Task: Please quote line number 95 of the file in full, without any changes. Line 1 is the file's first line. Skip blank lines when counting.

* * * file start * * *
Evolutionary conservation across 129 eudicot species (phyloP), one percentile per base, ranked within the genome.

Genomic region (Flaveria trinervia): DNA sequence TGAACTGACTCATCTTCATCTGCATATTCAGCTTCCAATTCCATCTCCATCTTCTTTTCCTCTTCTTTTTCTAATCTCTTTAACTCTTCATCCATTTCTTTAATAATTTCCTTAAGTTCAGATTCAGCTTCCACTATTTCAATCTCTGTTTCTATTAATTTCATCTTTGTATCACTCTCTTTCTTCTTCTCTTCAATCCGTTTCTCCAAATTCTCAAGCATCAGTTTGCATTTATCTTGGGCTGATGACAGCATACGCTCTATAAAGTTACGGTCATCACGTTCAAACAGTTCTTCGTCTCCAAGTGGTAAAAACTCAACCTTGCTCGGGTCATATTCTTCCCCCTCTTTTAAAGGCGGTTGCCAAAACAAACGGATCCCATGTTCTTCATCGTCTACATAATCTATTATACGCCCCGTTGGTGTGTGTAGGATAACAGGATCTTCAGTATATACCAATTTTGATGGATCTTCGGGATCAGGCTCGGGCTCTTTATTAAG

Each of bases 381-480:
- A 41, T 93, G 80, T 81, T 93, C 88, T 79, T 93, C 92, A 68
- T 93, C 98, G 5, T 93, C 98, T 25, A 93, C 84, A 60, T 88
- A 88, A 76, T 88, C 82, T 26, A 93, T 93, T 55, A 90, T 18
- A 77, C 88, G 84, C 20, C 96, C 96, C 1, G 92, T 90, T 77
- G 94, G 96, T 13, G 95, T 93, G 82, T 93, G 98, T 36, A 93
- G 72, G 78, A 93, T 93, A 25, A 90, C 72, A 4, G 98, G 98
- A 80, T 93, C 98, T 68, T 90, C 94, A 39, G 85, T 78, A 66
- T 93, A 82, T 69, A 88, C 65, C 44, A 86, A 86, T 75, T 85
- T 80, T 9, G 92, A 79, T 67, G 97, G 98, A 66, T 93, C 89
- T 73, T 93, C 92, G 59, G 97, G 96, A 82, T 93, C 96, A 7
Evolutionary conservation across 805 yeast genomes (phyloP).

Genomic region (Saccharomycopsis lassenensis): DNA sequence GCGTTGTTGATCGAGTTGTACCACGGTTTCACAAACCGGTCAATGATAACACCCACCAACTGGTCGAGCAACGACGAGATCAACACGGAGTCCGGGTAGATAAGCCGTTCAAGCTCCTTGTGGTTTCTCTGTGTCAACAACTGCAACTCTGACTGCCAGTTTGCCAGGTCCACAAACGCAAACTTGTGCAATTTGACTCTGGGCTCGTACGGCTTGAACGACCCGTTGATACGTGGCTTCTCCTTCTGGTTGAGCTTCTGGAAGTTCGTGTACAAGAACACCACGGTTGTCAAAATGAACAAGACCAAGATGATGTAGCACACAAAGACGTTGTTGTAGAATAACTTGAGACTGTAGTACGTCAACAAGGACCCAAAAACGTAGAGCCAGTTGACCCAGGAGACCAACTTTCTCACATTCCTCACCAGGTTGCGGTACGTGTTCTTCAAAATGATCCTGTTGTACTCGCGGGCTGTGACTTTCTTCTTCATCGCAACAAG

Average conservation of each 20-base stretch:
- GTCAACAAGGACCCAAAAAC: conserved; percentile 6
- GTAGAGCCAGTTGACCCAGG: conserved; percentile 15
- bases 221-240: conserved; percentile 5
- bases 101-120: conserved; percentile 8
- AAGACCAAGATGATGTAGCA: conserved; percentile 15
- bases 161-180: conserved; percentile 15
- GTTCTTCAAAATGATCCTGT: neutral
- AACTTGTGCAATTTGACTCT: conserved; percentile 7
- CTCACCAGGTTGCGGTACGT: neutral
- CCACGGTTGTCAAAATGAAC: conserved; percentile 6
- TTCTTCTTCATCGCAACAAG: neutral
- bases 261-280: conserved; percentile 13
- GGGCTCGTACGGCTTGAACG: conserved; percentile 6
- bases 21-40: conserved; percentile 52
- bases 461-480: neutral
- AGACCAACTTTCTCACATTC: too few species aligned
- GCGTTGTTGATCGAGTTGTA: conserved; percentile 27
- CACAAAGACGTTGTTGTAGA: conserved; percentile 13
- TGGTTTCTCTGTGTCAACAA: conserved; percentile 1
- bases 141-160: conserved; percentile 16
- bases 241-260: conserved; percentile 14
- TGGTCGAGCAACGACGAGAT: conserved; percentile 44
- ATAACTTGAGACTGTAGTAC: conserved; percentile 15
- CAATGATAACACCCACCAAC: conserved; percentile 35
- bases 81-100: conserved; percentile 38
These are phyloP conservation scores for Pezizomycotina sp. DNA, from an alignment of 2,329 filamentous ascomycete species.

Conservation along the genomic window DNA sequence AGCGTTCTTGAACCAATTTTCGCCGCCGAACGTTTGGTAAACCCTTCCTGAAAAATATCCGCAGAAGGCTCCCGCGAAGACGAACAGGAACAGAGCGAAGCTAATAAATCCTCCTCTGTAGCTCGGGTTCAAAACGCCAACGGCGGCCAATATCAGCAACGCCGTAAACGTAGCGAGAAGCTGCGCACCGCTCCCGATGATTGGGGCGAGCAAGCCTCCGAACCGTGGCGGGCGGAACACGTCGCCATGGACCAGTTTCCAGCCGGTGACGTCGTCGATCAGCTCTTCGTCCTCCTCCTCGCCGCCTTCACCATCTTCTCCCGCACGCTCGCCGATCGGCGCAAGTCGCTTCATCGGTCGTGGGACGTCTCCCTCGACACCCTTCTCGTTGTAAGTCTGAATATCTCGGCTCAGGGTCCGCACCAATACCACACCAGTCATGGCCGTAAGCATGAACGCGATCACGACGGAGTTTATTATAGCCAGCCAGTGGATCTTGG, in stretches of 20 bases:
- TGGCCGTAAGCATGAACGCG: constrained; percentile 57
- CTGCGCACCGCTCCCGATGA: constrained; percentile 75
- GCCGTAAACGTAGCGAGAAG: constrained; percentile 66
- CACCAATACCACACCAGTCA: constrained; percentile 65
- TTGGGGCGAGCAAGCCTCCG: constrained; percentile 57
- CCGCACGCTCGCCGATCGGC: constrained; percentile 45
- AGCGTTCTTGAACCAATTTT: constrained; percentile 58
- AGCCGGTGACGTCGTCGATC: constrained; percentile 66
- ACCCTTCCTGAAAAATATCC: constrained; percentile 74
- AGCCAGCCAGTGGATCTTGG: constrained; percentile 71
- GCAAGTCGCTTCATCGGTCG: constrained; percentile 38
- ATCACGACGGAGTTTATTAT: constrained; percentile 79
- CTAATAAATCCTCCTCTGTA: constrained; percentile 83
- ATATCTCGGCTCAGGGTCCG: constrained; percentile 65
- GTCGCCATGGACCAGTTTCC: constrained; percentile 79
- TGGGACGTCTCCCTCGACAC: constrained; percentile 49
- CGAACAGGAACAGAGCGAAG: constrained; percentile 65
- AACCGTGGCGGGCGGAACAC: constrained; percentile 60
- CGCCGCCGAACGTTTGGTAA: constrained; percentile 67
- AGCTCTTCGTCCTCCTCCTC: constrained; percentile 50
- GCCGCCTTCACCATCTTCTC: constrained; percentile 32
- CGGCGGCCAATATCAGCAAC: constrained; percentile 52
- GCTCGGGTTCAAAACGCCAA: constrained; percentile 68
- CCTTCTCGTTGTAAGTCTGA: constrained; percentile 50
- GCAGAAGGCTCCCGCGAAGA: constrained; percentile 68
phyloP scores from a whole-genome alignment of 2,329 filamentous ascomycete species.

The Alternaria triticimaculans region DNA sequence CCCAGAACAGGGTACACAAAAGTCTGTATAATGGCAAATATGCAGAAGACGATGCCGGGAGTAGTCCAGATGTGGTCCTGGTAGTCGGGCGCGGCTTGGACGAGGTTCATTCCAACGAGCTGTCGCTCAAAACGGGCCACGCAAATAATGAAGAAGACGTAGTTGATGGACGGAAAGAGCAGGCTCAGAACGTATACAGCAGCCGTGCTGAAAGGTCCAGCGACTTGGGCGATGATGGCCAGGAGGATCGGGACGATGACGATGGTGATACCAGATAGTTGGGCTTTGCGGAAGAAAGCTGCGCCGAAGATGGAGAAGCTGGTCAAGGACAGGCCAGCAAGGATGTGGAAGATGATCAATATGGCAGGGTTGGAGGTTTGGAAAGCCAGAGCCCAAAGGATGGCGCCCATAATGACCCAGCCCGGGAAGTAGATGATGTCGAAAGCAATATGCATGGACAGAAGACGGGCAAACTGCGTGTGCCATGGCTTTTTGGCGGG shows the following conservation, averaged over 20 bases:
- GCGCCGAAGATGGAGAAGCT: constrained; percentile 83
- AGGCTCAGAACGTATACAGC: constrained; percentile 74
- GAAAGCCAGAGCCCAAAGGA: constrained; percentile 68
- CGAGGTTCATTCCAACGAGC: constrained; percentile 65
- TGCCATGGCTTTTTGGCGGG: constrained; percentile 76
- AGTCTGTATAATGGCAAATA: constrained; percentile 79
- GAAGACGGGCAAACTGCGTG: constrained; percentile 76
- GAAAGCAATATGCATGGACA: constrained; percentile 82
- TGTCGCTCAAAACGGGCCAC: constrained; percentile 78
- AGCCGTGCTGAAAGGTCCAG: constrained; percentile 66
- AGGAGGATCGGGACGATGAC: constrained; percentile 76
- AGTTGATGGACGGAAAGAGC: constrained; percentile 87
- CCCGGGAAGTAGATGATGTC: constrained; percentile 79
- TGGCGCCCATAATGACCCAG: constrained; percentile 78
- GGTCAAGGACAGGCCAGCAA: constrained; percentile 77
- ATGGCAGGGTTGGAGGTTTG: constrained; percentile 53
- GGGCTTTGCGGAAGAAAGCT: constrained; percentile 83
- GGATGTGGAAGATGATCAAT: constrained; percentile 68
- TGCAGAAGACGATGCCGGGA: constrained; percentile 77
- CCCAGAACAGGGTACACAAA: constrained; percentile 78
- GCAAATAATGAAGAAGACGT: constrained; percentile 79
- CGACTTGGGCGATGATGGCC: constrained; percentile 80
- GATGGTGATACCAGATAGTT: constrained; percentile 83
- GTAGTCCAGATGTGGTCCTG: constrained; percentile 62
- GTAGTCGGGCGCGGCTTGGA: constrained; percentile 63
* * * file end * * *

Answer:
- GTAGTCGGGCGCGGCTTGGA: constrained; percentile 63